Owner Jimmy Haslam wanted to hire a general manager who was on the same page with chief strategy officer Paul DePodesta and had the blessing of new head coach Kevin Stefanski. Vikings assistant general manager George Paton, who worked with Stefanski in Minnesota, fit that bill. But when Paton pulled out of the running late last week, Berry was the only other serious candidate that seemed to make sense. Berry, 32, is the youngest general manager in the league, but is regarded as a rising front office star.

What history does Berry have with the Browns?

Before departing for the Eagles, Berry was in Cleveland for three seasons as the Browns’ vice president of personnel from 2016-18, coming over from the Indianapolis Colts after six years as a scout there. Berry initially worked under the analytically-inclined Sashi Brown in Cleveland and was part of the regime that tore down the Browns to acquire draft picks, going 1-31 over two seasons in the process.

How did he do?

With Berry working in the front office under Brown, Cleveland drafted defensive end Myles Garrett with the No. 1 overall pick in 2017, passing on quarterbacks Patrick Mahomes and Deshaun Watson, even though the Browns were in search of a franchise QB at the time.

With the 15th overall pick in 2016, the Browns drafted wide receiver Corey Coleman, who only played two seasons in Cleveland. Even after Brown was replaced with John Dorsey, Berry remained a part of a front office that in the 2018 draft selected starting quarterback Baker Mayfield and cornerback Denzel Ward in the top five in the first round, then Pro Bowl running back Nick Chubb in the second. The Browns also traded for Pro Bowl wide receiver Jarvis Landry.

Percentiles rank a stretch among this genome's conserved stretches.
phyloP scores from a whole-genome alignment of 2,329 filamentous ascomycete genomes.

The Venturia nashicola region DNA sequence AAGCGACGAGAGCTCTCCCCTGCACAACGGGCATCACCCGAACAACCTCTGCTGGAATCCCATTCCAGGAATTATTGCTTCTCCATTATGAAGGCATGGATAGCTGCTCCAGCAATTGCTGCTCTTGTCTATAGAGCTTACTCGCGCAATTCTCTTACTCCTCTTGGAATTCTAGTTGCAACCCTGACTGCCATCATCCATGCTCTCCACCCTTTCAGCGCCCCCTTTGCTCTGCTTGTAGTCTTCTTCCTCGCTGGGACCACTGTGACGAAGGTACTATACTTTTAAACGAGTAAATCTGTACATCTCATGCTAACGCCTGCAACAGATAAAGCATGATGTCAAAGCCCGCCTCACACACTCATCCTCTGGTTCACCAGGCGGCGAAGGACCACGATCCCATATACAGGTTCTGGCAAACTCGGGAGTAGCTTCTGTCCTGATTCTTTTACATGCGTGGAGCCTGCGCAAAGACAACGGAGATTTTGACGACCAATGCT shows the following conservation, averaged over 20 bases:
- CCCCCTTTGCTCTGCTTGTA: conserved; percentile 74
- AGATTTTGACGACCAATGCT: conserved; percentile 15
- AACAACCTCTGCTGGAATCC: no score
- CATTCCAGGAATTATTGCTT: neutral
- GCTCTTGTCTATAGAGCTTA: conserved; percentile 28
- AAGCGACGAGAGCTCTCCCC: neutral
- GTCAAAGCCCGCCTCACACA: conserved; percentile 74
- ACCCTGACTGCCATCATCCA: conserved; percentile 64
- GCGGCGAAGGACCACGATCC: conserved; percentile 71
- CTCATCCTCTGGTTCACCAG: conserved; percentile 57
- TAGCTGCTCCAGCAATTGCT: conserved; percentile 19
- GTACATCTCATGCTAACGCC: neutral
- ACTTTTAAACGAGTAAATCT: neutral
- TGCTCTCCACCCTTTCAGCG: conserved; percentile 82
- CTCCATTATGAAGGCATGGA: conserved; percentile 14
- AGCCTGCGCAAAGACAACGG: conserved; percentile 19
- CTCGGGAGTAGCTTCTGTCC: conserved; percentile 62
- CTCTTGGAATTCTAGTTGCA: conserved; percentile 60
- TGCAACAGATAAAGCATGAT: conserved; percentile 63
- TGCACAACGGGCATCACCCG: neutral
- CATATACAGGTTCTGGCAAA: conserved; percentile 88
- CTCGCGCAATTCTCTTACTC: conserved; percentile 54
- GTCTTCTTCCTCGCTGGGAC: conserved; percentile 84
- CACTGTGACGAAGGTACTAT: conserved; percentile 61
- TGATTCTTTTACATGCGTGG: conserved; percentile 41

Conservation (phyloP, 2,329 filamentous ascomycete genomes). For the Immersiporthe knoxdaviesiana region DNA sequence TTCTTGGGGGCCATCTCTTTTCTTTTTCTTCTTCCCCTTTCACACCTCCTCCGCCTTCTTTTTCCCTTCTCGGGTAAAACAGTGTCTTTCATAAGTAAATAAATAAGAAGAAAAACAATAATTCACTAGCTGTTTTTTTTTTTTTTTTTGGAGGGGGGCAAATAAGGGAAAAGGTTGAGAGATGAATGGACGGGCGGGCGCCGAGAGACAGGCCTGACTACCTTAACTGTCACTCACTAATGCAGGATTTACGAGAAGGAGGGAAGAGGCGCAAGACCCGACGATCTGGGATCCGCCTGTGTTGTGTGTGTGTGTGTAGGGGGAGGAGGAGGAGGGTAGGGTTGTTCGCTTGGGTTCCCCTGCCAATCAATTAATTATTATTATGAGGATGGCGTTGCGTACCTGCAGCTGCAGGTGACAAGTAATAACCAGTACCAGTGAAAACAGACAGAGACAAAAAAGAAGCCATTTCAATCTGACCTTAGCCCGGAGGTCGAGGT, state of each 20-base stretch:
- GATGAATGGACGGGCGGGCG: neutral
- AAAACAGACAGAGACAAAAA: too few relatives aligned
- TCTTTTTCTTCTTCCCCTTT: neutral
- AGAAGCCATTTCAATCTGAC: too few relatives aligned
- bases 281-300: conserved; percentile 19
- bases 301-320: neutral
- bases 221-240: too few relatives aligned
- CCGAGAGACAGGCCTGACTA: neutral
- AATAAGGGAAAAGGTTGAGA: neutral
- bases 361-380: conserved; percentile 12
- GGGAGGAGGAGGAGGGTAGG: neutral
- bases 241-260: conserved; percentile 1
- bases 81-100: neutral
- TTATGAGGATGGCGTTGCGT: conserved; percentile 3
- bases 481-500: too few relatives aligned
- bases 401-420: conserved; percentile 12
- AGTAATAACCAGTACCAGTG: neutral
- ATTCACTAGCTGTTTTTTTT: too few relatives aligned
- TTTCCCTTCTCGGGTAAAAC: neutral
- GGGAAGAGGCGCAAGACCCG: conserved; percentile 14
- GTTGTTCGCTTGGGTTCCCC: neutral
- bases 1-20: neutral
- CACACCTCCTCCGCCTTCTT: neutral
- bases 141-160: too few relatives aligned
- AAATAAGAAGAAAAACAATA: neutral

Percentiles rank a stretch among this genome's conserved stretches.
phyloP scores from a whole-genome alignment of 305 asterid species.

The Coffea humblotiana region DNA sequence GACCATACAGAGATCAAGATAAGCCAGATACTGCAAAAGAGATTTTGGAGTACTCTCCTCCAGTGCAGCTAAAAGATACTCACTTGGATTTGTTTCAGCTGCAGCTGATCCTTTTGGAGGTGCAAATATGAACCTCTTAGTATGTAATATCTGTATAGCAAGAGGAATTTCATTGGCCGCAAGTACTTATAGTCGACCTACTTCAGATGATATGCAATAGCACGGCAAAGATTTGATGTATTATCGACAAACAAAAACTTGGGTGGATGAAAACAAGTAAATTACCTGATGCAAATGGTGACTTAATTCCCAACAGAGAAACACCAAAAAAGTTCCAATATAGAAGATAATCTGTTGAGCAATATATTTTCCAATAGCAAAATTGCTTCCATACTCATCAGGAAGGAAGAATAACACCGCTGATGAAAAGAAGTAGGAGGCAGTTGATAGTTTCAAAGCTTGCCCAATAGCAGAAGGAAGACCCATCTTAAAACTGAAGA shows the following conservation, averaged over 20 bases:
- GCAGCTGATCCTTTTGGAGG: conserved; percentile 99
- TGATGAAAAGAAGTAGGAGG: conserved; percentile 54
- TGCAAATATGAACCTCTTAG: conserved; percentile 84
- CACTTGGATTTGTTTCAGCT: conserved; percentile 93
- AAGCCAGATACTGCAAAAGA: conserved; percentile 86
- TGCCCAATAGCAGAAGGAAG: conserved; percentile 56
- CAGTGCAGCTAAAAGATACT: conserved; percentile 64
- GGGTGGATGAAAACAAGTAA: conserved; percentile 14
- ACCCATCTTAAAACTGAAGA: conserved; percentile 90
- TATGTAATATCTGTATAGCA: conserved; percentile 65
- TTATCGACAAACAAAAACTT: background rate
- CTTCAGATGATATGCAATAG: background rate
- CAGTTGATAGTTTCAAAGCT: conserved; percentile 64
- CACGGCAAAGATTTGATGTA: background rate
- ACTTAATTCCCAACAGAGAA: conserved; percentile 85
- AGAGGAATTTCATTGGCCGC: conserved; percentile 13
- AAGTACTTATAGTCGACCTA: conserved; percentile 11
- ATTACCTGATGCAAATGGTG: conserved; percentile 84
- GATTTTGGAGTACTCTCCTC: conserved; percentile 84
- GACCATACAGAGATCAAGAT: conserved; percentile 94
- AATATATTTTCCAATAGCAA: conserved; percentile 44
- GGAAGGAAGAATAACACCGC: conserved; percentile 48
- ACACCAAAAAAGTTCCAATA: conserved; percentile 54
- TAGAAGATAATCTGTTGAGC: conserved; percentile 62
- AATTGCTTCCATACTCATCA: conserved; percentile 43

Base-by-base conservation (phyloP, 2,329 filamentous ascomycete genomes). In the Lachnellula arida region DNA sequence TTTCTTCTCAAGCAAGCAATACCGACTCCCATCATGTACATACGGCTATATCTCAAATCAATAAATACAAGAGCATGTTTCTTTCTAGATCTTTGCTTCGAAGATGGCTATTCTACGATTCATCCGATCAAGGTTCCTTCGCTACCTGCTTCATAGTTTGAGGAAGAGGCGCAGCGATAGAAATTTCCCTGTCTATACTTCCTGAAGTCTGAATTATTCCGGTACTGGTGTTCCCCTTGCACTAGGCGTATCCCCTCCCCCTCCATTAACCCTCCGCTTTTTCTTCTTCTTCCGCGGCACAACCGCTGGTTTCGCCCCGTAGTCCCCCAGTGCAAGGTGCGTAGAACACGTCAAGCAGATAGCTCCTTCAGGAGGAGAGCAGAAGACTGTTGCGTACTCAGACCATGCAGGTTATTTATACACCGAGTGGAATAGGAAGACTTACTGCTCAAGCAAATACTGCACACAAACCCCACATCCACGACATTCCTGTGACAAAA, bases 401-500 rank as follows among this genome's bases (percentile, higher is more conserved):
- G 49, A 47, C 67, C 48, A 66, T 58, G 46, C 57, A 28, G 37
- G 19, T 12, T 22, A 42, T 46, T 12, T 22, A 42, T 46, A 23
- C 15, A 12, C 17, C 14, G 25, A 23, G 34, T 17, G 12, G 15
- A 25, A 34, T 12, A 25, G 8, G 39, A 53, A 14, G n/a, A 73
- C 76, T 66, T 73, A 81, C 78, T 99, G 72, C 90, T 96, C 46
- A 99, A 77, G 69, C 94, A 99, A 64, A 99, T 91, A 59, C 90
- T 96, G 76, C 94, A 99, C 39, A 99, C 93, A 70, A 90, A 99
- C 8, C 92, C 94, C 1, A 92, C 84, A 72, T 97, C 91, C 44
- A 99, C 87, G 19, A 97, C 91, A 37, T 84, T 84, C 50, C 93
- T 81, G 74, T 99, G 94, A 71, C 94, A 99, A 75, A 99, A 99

Berry left for Philadelphia before the 2019 draft and before Cleveland traded for All-Pro wideout Odell Beckham Jr.

What connection does he have to the current regime?

Berry was still with the Browns when they interviewed Stefanski last year before Dorsey hired Freddie Kitchens instead. Berry also worked with DePodesta, with whom he has a similar background. Berry and DePodesta played football at Harvard. Berry started all four years at cornerback for the Crimson and was All-Ivy League three times. Berry, DePodesta and Stefanski (Penn) are all Ivy League graduates.

What does this mean for the Browns?

Two days after firing Dorsey on Dec. 31, Haslam lamented how the Browns had suffered with “arranged marriages” through the years since he bought the team in 2012, with GMs, front office executives and coaches that all didn’t see eye to eye. Most recently, that included DePodesta, who has run Cleveland’s analytics wing, and Dorsey, who came up as a scout. Haslam vowed to seek “alignment” this time around, and that the Browns would hire a GM and a coach who would collaborate well alongside DePodesta and ownership.